Tuesday, April 11, 2006

Birth order and IQ (intelligence) - put popular belief to rest?

Whenever I've heard people make the comment: "....of course, it is because you (he/she) is a first (second, etc.) born in your family".......I have always cringed. Even if some of the significant findings that have been reported in individual studies are real, the correlations (and effect sizes) are typically small....too small to make blanket generalizations re: birth order being the end all explanation for someone's certain behavior, outcomes in life, etc. Yet....people like to believe in these simplistic psychological notions.

Today, a news report directed my attention to a methodologically sound large-scale study that discounts the relationship between birth order and intelligence. The abstract for the study mentioned in this news release (below), along with a link to the article (click here), are provided for readers of IQs Corner. The news report, abstract, and complete article should be of interest to those who want to present a balanced picture to the general public regarding the importance of birth order and intelligence.

Study Abstract
  • Many studies show relationships between birth order and intelligence but use cross-sectional designs or manifest other threats to internal validity. Multilevel analyses with a control variable show that when these threats are removed, two major results emerge: (a) birth order has no significant influence on children’s intelligence and (b) earlier reported birth order effects on intelligence are attributable to factors that vary between, not within, families. Analyses on 7- to 8- and 13- to 14-year-old children from the National Longitudinal Survey of Youth support these conclusions. When hierarchical data structures, age variance of children, and within-family versus between-family variance sources are taken into account, previous research is seen in a new light.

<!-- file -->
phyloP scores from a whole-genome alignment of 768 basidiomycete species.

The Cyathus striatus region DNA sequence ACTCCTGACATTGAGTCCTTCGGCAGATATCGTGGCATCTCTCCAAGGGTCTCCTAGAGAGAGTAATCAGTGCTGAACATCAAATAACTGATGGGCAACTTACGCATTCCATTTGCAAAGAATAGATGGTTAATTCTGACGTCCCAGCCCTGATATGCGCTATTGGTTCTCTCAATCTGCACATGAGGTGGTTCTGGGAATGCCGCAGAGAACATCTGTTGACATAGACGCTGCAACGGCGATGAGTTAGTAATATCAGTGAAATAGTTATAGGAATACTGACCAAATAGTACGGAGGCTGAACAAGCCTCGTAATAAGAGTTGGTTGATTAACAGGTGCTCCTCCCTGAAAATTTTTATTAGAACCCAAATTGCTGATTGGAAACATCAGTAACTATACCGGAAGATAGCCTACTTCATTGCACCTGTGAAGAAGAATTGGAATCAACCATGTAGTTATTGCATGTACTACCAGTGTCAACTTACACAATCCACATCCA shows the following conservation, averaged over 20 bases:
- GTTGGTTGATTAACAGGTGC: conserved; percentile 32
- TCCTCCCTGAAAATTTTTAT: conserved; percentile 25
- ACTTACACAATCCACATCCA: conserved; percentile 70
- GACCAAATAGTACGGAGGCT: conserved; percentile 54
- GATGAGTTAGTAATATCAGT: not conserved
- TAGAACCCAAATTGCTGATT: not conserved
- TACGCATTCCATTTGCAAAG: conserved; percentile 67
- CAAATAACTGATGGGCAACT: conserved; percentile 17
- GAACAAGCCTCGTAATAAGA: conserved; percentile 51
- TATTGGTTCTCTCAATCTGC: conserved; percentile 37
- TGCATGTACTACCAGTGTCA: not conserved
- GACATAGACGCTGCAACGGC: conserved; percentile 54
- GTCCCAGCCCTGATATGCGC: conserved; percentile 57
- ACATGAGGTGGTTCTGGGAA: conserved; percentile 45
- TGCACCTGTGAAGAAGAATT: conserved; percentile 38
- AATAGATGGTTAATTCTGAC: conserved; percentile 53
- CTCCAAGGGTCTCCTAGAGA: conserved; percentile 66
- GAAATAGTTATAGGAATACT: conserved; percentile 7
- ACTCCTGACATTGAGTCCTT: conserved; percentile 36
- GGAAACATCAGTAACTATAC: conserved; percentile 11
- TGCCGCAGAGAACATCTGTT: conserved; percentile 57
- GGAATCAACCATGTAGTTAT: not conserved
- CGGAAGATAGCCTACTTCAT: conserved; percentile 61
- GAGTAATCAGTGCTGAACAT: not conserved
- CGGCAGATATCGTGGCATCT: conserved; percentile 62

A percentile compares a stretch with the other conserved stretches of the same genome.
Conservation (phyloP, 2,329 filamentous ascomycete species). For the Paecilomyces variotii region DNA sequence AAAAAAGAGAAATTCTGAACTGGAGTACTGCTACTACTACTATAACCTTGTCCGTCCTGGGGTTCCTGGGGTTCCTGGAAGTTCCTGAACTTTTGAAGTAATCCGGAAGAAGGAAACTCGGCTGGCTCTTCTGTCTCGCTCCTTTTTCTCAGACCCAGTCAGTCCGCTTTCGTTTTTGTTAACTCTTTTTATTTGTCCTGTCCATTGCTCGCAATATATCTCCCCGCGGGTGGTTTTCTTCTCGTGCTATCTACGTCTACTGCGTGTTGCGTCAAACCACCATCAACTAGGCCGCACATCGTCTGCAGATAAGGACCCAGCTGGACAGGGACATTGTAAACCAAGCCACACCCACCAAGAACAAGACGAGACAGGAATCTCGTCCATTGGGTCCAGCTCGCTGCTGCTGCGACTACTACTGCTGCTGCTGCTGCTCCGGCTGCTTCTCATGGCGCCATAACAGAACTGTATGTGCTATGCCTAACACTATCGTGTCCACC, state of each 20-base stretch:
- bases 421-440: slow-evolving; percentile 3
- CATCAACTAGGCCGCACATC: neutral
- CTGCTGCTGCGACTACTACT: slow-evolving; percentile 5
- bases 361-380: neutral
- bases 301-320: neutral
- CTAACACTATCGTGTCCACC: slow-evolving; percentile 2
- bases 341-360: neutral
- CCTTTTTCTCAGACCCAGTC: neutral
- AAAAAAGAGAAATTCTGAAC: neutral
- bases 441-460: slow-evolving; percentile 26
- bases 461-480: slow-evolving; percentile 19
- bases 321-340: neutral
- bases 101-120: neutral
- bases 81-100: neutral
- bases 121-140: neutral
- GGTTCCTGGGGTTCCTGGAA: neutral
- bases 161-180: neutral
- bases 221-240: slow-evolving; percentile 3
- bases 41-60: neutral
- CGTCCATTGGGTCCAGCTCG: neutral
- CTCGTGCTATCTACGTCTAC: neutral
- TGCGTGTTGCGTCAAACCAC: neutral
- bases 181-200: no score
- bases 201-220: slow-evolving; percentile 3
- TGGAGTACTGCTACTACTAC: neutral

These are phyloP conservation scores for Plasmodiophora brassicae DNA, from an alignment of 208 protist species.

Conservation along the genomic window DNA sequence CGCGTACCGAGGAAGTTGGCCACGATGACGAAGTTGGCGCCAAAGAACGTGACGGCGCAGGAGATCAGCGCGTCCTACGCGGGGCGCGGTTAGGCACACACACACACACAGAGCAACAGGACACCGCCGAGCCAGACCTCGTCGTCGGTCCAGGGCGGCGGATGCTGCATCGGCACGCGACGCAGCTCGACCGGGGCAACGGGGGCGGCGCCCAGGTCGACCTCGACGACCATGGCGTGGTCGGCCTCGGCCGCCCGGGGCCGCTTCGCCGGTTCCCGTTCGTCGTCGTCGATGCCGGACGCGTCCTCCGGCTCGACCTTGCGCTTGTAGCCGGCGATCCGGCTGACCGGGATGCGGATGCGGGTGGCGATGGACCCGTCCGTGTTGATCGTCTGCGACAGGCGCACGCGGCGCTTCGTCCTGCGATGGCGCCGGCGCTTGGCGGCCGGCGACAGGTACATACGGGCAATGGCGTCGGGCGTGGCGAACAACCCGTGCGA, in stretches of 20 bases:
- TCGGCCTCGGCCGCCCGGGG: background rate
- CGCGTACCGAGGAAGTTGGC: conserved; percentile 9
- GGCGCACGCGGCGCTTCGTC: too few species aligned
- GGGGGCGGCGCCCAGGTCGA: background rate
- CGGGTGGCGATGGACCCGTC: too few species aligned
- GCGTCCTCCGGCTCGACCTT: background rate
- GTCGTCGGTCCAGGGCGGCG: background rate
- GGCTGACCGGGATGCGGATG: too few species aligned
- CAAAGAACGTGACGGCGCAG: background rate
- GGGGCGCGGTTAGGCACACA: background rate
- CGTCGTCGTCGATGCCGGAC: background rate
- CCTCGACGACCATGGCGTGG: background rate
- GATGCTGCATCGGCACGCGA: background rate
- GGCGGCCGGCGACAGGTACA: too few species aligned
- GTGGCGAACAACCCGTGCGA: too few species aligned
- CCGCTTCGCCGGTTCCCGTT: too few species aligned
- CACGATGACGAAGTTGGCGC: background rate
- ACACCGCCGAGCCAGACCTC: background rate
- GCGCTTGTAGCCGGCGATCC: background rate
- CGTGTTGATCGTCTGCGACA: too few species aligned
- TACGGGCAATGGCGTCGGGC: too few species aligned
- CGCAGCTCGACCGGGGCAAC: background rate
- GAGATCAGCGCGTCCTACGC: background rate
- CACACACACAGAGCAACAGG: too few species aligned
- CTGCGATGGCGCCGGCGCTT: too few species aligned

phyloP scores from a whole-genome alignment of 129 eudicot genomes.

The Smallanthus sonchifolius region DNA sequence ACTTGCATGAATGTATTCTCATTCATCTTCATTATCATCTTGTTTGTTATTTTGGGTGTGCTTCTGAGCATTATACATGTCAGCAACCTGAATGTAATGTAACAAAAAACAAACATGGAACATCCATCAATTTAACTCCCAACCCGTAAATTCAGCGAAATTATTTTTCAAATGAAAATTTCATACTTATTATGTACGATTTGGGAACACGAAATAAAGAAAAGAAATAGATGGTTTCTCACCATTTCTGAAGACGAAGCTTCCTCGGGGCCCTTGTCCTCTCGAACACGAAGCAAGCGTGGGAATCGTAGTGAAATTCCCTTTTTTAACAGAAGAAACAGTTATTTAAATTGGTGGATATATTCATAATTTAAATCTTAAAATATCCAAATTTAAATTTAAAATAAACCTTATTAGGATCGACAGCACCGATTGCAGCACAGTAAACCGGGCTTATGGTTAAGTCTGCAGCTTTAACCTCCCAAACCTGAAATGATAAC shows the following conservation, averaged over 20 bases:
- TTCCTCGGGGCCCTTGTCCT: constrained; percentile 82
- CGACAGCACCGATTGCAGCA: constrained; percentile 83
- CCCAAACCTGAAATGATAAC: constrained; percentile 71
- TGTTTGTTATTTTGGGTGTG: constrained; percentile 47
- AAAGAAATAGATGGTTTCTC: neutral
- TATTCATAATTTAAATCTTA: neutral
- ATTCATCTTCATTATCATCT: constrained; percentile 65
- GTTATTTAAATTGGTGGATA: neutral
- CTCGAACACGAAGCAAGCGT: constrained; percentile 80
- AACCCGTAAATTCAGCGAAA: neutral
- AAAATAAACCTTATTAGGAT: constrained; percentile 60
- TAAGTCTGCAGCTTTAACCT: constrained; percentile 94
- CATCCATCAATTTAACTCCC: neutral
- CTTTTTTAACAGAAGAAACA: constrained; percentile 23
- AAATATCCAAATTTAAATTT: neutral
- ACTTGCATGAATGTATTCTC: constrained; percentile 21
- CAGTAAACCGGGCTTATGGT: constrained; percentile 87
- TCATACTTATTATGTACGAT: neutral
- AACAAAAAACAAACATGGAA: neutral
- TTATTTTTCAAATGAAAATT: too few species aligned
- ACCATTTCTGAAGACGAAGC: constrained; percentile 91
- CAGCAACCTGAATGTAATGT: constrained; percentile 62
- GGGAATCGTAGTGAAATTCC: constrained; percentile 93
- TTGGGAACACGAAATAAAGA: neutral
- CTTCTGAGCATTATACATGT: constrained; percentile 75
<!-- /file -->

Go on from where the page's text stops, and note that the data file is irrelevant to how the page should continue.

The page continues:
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Anonymous said...

Believing in birth order has more appeal than, say, believing in astrology. As child number two and boy number two among seven children, I cling to the supposition that being a kind of disappointment to my parent(s) who wanted a girl baby has perhaps no effect on my IQ but does have an effect on making me try harder to find my own way in life and to not try to live down to my parents' expectations.

Anonymous said...

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